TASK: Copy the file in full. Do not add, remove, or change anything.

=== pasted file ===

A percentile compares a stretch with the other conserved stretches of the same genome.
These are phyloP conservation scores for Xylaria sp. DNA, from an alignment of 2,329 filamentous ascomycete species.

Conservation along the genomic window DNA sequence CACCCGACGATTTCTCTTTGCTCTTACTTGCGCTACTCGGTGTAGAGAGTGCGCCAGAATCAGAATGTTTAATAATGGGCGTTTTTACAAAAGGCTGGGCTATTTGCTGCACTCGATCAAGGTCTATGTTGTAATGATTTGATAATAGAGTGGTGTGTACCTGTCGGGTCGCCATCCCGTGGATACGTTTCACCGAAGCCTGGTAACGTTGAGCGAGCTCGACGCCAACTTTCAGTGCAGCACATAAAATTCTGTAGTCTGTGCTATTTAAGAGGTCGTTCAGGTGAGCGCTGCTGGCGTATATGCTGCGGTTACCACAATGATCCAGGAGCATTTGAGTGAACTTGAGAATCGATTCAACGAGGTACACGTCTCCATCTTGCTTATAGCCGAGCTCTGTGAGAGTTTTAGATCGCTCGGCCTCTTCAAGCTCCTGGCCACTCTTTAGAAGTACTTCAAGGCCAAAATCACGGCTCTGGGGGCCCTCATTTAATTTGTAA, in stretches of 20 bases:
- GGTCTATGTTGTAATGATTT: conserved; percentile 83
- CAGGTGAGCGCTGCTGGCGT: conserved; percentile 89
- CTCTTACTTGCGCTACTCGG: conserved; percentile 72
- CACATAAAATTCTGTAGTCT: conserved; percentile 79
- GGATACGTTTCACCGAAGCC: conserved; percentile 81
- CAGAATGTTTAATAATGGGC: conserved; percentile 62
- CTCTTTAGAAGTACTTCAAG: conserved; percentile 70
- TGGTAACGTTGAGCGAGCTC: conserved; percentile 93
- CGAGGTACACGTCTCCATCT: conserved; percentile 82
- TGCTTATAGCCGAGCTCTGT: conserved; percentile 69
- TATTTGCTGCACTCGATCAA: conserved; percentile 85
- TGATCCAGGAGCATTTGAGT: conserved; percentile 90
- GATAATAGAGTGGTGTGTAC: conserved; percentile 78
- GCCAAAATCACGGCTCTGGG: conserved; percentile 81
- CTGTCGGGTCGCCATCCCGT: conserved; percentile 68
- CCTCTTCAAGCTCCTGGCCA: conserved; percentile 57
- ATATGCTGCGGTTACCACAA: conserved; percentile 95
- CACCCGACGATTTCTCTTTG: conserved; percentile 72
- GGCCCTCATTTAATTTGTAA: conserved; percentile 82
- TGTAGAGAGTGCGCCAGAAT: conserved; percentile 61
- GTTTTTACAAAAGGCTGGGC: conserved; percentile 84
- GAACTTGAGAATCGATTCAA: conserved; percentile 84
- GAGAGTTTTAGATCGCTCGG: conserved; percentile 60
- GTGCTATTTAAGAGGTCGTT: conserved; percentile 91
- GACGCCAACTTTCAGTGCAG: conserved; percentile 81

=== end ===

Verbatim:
A percentile compares a stretch with the other conserved stretches of the same genome.
These are phyloP conservation scores for Xylaria sp. DNA, from an alignment of 2,329 filamentous ascomycete species.

Conservation along the genomic window DNA sequence CACCCGACGATTTCTCTTTGCTCTTACTTGCGCTACTCGGTGTAGAGAGTGCGCCAGAATCAGAATGTTTAATAATGGGCGTTTTTACAAAAGGCTGGGCTATTTGCTGCACTCGATCAAGGTCTATGTTGTAATGATTTGATAATAGAGTGGTGTGTACCTGTCGGGTCGCCATCCCGTGGATACGTTTCACCGAAGCCTGGTAACGTTGAGCGAGCTCGACGCCAACTTTCAGTGCAGCACATAAAATTCTGTAGTCTGTGCTATTTAAGAGGTCGTTCAGGTGAGCGCTGCTGGCGTATATGCTGCGGTTACCACAATGATCCAGGAGCATTTGAGTGAACTTGAGAATCGATTCAACGAGGTACACGTCTCCATCTTGCTTATAGCCGAGCTCTGTGAGAGTTTTAGATCGCTCGGCCTCTTCAAGCTCCTGGCCACTCTTTAGAAGTACTTCAAGGCCAAAATCACGGCTCTGGGGGCCCTCATTTAATTTGTAA, in stretches of 20 bases:
- GGTCTATGTTGTAATGATTT: conserved; percentile 83
- CAGGTGAGCGCTGCTGGCGT: conserved; percentile 89
- CTCTTACTTGCGCTACTCGG: conserved; percentile 72
- CACATAAAATTCTGTAGTCT: conserved; percentile 79
- GGATACGTTTCACCGAAGCC: conserved; percentile 81
- CAGAATGTTTAATAATGGGC: conserved; percentile 62
- CTCTTTAGAAGTACTTCAAG: conserved; percentile 70
- TGGTAACGTTGAGCGAGCTC: conserved; percentile 93
- CGAGGTACACGTCTCCATCT: conserved; percentile 82
- TGCTTATAGCCGAGCTCTGT: conserved; percentile 69
- TATTTGCTGCACTCGATCAA: conserved; percentile 85
- TGATCCAGGAGCATTTGAGT: conserved; percentile 90
- GATAATAGAGTGGTGTGTAC: conserved; percentile 78
- GCCAAAATCACGGCTCTGGG: conserved; percentile 81
- CTGTCGGGTCGCCATCCCGT: conserved; percentile 68
- CCTCTTCAAGCTCCTGGCCA: conserved; percentile 57
- ATATGCTGCGGTTACCACAA: conserved; percentile 95
- CACCCGACGATTTCTCTTTG: conserved; percentile 72
- GGCCCTCATTTAATTTGTAA: conserved; percentile 82
- TGTAGAGAGTGCGCCAGAAT: conserved; percentile 61
- GTTTTTACAAAAGGCTGGGC: conserved; percentile 84
- GAACTTGAGAATCGATTCAA: conserved; percentile 84
- GAGAGTTTTAGATCGCTCGG: conserved; percentile 60
- GTGCTATTTAAGAGGTCGTT: conserved; percentile 91
- GACGCCAACTTTCAGTGCAG: conserved; percentile 81